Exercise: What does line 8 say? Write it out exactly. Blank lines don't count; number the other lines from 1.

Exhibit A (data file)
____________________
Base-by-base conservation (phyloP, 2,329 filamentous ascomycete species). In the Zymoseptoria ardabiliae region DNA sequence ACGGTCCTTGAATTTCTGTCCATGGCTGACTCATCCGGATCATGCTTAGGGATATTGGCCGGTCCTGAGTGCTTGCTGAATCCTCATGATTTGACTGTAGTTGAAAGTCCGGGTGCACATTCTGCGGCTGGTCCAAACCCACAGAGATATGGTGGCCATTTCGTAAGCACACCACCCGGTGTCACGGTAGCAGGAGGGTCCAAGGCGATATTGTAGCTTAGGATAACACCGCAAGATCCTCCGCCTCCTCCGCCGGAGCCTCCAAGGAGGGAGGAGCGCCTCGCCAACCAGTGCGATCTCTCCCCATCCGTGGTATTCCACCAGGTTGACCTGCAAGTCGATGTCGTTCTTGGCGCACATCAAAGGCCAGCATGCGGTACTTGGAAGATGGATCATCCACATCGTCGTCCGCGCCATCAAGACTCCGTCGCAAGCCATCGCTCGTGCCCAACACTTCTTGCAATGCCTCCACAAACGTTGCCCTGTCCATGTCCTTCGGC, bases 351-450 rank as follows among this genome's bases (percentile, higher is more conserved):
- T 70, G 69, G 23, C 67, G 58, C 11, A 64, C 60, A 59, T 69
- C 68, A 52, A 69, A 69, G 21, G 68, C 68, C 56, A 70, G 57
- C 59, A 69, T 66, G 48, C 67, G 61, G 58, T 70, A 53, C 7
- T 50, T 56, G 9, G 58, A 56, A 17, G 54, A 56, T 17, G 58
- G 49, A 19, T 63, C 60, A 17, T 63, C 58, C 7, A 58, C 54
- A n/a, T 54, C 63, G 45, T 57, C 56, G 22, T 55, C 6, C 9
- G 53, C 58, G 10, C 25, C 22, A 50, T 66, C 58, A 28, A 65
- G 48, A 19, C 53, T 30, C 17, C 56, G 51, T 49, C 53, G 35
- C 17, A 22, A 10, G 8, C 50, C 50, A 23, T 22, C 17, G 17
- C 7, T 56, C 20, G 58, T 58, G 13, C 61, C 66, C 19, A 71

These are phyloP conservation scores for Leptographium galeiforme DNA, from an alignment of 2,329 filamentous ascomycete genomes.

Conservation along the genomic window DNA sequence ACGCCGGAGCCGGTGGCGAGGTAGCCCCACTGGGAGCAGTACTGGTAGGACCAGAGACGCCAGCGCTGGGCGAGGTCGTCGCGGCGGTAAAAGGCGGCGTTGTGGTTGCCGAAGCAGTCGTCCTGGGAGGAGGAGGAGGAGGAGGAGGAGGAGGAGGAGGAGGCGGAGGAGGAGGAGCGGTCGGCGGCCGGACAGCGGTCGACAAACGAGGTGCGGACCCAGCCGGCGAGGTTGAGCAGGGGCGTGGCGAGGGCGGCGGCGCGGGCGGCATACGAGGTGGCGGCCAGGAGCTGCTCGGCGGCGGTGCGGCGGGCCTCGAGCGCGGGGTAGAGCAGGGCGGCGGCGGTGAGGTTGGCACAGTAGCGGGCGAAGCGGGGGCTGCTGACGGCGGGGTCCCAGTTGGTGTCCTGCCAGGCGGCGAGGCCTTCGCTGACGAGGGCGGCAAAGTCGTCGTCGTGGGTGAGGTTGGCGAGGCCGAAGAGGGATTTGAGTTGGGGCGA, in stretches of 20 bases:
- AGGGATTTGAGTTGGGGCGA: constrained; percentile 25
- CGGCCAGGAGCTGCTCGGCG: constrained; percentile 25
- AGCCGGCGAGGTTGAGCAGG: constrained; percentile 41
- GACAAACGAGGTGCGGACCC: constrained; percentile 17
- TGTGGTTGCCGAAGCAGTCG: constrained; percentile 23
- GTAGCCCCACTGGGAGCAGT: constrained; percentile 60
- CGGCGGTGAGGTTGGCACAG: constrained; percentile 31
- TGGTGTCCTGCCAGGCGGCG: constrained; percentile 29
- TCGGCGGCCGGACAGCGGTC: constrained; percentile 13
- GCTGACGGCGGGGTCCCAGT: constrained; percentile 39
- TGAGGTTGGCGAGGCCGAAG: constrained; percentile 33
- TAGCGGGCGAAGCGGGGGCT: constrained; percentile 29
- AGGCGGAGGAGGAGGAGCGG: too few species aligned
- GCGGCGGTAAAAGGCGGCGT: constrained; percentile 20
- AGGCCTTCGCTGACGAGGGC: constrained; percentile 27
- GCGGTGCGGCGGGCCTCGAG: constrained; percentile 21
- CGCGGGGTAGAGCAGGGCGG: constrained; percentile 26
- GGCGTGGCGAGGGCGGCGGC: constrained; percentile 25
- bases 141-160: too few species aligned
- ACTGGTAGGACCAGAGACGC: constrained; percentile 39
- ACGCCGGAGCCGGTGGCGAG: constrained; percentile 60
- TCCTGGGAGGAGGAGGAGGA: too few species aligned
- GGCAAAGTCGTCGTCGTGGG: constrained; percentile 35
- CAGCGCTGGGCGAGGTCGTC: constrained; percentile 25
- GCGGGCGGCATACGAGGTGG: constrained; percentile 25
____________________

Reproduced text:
- G 53, C 58, G 10, C 25, C 22, A 50, T 66, C 58, A 28, A 65